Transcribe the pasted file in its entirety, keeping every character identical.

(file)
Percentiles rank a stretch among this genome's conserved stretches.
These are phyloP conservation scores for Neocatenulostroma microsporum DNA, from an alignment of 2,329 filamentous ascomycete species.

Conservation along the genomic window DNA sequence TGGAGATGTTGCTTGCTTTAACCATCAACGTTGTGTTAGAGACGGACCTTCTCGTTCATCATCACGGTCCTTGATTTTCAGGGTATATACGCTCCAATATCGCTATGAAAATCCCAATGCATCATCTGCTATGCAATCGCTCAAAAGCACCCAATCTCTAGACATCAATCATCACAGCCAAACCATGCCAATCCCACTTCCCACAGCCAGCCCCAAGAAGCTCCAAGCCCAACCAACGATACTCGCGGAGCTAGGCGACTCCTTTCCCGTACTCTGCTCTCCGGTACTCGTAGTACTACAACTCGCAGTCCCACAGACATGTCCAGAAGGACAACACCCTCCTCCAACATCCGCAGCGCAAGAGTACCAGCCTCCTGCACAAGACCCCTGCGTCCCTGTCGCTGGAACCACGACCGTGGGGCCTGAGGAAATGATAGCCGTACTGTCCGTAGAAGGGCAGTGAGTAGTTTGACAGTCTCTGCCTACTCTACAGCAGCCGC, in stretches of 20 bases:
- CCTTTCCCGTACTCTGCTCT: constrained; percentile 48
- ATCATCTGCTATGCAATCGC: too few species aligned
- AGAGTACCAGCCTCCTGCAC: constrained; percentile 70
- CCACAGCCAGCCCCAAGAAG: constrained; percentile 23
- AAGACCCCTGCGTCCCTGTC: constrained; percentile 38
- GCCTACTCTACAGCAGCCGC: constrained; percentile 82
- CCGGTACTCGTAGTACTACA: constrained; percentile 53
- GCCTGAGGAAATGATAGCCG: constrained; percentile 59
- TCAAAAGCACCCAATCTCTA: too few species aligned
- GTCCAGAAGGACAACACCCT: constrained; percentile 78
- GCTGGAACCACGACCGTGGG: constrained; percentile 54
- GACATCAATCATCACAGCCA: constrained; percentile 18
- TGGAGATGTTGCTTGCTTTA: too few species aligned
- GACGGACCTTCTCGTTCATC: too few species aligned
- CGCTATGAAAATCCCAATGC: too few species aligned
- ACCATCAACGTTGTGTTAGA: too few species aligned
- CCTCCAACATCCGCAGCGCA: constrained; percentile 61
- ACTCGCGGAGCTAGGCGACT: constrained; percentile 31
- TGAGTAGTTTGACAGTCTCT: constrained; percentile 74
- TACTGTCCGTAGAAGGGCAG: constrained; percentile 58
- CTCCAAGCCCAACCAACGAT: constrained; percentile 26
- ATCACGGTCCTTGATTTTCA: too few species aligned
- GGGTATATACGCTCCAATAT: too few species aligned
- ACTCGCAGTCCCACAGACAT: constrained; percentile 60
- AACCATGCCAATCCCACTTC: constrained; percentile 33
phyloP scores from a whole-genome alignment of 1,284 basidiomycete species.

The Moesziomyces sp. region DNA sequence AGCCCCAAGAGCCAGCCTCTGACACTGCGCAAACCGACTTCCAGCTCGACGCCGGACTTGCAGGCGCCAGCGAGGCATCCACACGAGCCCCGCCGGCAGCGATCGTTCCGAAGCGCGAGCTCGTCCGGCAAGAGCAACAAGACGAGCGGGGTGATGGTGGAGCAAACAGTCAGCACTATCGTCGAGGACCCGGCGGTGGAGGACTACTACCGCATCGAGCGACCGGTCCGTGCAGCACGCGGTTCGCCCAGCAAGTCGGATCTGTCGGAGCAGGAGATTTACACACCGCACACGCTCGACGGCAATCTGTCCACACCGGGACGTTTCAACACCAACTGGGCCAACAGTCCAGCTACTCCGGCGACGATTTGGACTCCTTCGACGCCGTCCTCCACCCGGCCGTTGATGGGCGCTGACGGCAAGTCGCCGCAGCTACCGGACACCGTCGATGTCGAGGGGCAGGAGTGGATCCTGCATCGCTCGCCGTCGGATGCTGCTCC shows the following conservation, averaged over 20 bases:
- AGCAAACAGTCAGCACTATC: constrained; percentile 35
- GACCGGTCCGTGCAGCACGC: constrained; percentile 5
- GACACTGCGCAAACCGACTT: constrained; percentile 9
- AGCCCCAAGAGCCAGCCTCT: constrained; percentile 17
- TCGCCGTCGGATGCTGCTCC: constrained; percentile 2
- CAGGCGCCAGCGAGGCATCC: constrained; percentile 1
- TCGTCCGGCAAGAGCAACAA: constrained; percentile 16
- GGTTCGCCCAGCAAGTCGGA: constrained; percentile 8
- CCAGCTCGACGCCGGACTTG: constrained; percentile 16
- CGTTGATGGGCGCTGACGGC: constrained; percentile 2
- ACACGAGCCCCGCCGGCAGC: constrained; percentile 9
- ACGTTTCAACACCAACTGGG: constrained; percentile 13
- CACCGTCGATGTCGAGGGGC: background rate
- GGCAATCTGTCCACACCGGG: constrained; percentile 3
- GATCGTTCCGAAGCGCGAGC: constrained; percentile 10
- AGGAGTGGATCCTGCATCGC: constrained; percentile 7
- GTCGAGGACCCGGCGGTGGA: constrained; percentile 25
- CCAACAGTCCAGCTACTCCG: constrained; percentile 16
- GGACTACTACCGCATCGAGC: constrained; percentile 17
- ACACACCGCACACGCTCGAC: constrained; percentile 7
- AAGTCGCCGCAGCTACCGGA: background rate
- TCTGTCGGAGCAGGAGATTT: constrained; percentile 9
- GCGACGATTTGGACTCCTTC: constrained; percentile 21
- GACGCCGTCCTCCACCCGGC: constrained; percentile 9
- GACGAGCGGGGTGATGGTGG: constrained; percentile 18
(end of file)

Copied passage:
Percentiles rank a stretch among this genome's conserved stretches.
These are phyloP conservation scores for Neocatenulostroma microsporum DNA, from an alignment of 2,329 filamentous ascomycete species.

Conservation along the genomic window DNA sequence TGGAGATGTTGCTTGCTTTAACCATCAACGTTGTGTTAGAGACGGACCTTCTCGTTCATCATCACGGTCCTTGATTTTCAGGGTATATACGCTCCAATATCGCTATGAAAATCCCAATGCATCATCTGCTATGCAATCGCTCAAAAGCACCCAATCTCTAGACATCAATCATCACAGCCAAACCATGCCAATCCCACTTCCCACAGCCAGCCCCAAGAAGCTCCAAGCCCAACCAACGATACTCGCGGAGCTAGGCGACTCCTTTCCCGTACTCTGCTCTCCGGTACTCGTAGTACTACAACTCGCAGTCCCACAGACATGTCCAGAAGGACAACACCCTCCTCCAACATCCGCAGCGCAAGAGTACCAGCCTCCTGCACAAGACCCCTGCGTCCCTGTCGCTGGAACCACGACCGTGGGGCCTGAGGAAATGATAGCCGTACTGTCCGTAGAAGGGCAGTGAGTAGTTTGACAGTCTCTGCCTACTCTACAGCAGCCGC, in stretches of 20 bases:
- CCTTTCCCGTACTCTGCTCT: constrained; percentile 48
- ATCATCTGCTATGCAATCGC: too few species aligned
- AGAGTACCAGCCTCCTGCAC: constrained; percentile 70
- CCACAGCCAGCCCCAAGAAG: constrained; percentile 23
- AAGACCCCTGCGTCCCTGTC: constrained; percentile 38
- GCCTACTCTACAGCAGCCGC: constrained; percentile 82
- CCGGTACTCGTAGTACTACA: constrained; percentile 53
- GCCTGAGGAAATGATAGCCG: constrained; percentile 59
- TCAAAAGCACCCAATCTCTA: too few species aligned
- GTCCAGAAGGACAACACCCT: constrained; percentile 78
- GCTGGAACCACGACCGTGGG: constrained; percentile 54
- GACATCAATCATCACAGCCA: constrained; percentile 18
- TGGAGATGTTGCTTGCTTTA: too few species aligned
- GACGGACCTTCTCGTTCATC: too few species aligned
- CGCTATGAAAATCCCAATGC: too few species aligned
- ACCATCAACGTTGTGTTAGA: too few species aligned
- CCTCCAACATCCGCAGCGCA: constrained; percentile 61
- ACTCGCGGAGCTAGGCGACT: constrained; percentile 31
- TGAGTAGTTTGACAGTCTCT: constrained; percentile 74
- TACTGTCCGTAGAAGGGCAG: constrained; percentile 58
- CTCCAAGCCCAACCAACGAT: constrained; percentile 26
- ATCACGGTCCTTGATTTTCA: too few species aligned
- GGGTATATACGCTCCAATAT: too few species aligned
- ACTCGCAGTCCCACAGACAT: constrained; percentile 60
- AACCATGCCAATCCCACTTC: constrained; percentile 33
phyloP scores from a whole-genome alignment of 1,284 basidiomycete species.

The Moesziomyces sp. region DNA sequence AGCCCCAAGAGCCAGCCTCTGACACTGCGCAAACCGACTTCCAGCTCGACGCCGGACTTGCAGGCGCCAGCGAGGCATCCACACGAGCCCCGCCGGCAGCGATCGTTCCGAAGCGCGAGCTCGTCCGGCAAGAGCAACAAGACGAGCGGGGTGATGGTGGAGCAAACAGTCAGCACTATCGTCGAGGACCCGGCGGTGGAGGACTACTACCGCATCGAGCGACCGGTCCGTGCAGCACGCGGTTCGCCCAGCAAGTCGGATCTGTCGGAGCAGGAGATTTACACACCGCACACGCTCGACGGCAATCTGTCCACACCGGGACGTTTCAACACCAACTGGGCCAACAGTCCAGCTACTCCGGCGACGATTTGGACTCCTTCGACGCCGTCCTCCACCCGGCCGTTGATGGGCGCTGACGGCAAGTCGCCGCAGCTACCGGACACCGTCGATGTCGAGGGGCAGGAGTGGATCCTGCATCGCTCGCCGTCGGATGCTGCTCC shows the following conservation, averaged over 20 bases:
- AGCAAACAGTCAGCACTATC: constrained; percentile 35
- GACCGGTCCGTGCAGCACGC: constrained; percentile 5
- GACACTGCGCAAACCGACTT: constrained; percentile 9
- AGCCCCAAGAGCCAGCCTCT: constrained; percentile 17
- TCGCCGTCGGATGCTGCTCC: constrained; percentile 2
- CAGGCGCCAGCGAGGCATCC: constrained; percentile 1
- TCGTCCGGCAAGAGCAACAA: constrained; percentile 16
- GGTTCGCCCAGCAAGTCGGA: constrained; percentile 8
- CCAGCTCGACGCCGGACTTG: constrained; percentile 16
- CGTTGATGGGCGCTGACGGC: constrained; percentile 2
- ACACGAGCCCCGCCGGCAGC: constrained; percentile 9
- ACGTTTCAACACCAACTGGG: constrained; percentile 13
- CACCGTCGATGTCGAGGGGC: background rate
- GGCAATCTGTCCACACCGGG: constrained; percentile 3
- GATCGTTCCGAAGCGCGAGC: constrained; percentile 10
- AGGAGTGGATCCTGCATCGC: constrained; percentile 7
- GTCGAGGACCCGGCGGTGGA: constrained; percentile 25
- CCAACAGTCCAGCTACTCCG: constrained; percentile 16
- GGACTACTACCGCATCGAGC: constrained; percentile 17
- ACACACCGCACACGCTCGAC: constrained; percentile 7
- AAGTCGCCGCAGCTACCGGA: background rate
- TCTGTCGGAGCAGGAGATTT: constrained; percentile 9
- GCGACGATTTGGACTCCTTC: constrained; percentile 21
- GACGCCGTCCTCCACCCGGC: constrained; percentile 9
- GACGAGCGGGGTGATGGTGG: constrained; percentile 18